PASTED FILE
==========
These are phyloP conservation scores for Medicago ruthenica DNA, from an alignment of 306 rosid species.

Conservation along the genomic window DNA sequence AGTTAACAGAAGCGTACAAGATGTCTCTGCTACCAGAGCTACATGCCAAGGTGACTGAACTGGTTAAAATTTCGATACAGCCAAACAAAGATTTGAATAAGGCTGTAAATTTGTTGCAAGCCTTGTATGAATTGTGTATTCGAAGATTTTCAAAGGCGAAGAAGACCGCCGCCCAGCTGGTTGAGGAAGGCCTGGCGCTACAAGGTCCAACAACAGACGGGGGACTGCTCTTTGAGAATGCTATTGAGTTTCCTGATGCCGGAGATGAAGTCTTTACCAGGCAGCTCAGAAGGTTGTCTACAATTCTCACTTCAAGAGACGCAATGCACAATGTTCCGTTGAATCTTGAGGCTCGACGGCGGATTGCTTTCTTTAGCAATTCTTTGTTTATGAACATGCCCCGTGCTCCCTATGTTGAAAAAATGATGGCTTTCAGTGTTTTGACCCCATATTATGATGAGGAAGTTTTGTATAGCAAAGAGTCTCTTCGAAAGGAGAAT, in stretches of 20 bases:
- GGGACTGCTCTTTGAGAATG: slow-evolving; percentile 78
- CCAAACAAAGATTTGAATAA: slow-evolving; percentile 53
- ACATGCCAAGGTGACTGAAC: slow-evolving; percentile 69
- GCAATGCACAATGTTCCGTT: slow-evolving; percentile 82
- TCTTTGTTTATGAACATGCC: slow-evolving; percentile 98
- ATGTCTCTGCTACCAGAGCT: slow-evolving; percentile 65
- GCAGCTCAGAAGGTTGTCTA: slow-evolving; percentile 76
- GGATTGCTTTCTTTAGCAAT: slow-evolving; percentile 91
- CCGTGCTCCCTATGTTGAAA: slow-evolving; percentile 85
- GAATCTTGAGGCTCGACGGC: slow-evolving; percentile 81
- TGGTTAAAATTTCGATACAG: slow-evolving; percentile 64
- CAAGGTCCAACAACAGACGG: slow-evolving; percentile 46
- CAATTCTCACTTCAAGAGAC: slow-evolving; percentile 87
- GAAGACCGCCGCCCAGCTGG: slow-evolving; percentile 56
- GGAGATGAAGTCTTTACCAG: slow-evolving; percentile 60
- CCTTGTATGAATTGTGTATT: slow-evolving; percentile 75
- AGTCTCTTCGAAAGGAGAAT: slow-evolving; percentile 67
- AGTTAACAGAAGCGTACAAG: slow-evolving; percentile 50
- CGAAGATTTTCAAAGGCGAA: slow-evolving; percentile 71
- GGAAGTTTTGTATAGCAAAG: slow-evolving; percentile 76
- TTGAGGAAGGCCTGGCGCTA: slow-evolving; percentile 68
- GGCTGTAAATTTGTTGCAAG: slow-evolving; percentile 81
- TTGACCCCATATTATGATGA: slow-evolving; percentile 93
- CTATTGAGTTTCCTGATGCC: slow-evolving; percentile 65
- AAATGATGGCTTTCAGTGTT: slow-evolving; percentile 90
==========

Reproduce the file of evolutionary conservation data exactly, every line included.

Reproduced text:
These are phyloP conservation scores for Medicago ruthenica DNA, from an alignment of 306 rosid species.

Conservation along the genomic window DNA sequence AGTTAACAGAAGCGTACAAGATGTCTCTGCTACCAGAGCTACATGCCAAGGTGACTGAACTGGTTAAAATTTCGATACAGCCAAACAAAGATTTGAATAAGGCTGTAAATTTGTTGCAAGCCTTGTATGAATTGTGTATTCGAAGATTTTCAAAGGCGAAGAAGACCGCCGCCCAGCTGGTTGAGGAAGGCCTGGCGCTACAAGGTCCAACAACAGACGGGGGACTGCTCTTTGAGAATGCTATTGAGTTTCCTGATGCCGGAGATGAAGTCTTTACCAGGCAGCTCAGAAGGTTGTCTACAATTCTCACTTCAAGAGACGCAATGCACAATGTTCCGTTGAATCTTGAGGCTCGACGGCGGATTGCTTTCTTTAGCAATTCTTTGTTTATGAACATGCCCCGTGCTCCCTATGTTGAAAAAATGATGGCTTTCAGTGTTTTGACCCCATATTATGATGAGGAAGTTTTGTATAGCAAAGAGTCTCTTCGAAAGGAGAAT, in stretches of 20 bases:
- GGGACTGCTCTTTGAGAATG: slow-evolving; percentile 78
- CCAAACAAAGATTTGAATAA: slow-evolving; percentile 53
- ACATGCCAAGGTGACTGAAC: slow-evolving; percentile 69
- GCAATGCACAATGTTCCGTT: slow-evolving; percentile 82
- TCTTTGTTTATGAACATGCC: slow-evolving; percentile 98
- ATGTCTCTGCTACCAGAGCT: slow-evolving; percentile 65
- GCAGCTCAGAAGGTTGTCTA: slow-evolving; percentile 76
- GGATTGCTTTCTTTAGCAAT: slow-evolving; percentile 91
- CCGTGCTCCCTATGTTGAAA: slow-evolving; percentile 85
- GAATCTTGAGGCTCGACGGC: slow-evolving; percentile 81
- TGGTTAAAATTTCGATACAG: slow-evolving; percentile 64
- CAAGGTCCAACAACAGACGG: slow-evolving; percentile 46
- CAATTCTCACTTCAAGAGAC: slow-evolving; percentile 87
- GAAGACCGCCGCCCAGCTGG: slow-evolving; percentile 56
- GGAGATGAAGTCTTTACCAG: slow-evolving; percentile 60
- CCTTGTATGAATTGTGTATT: slow-evolving; percentile 75
- AGTCTCTTCGAAAGGAGAAT: slow-evolving; percentile 67
- AGTTAACAGAAGCGTACAAG: slow-evolving; percentile 50
- CGAAGATTTTCAAAGGCGAA: slow-evolving; percentile 71
- GGAAGTTTTGTATAGCAAAG: slow-evolving; percentile 76
- TTGAGGAAGGCCTGGCGCTA: slow-evolving; percentile 68
- GGCTGTAAATTTGTTGCAAG: slow-evolving; percentile 81
- TTGACCCCATATTATGATGA: slow-evolving; percentile 93
- CTATTGAGTTTCCTGATGCC: slow-evolving; percentile 65
- AAATGATGGCTTTCAGTGTT: slow-evolving; percentile 90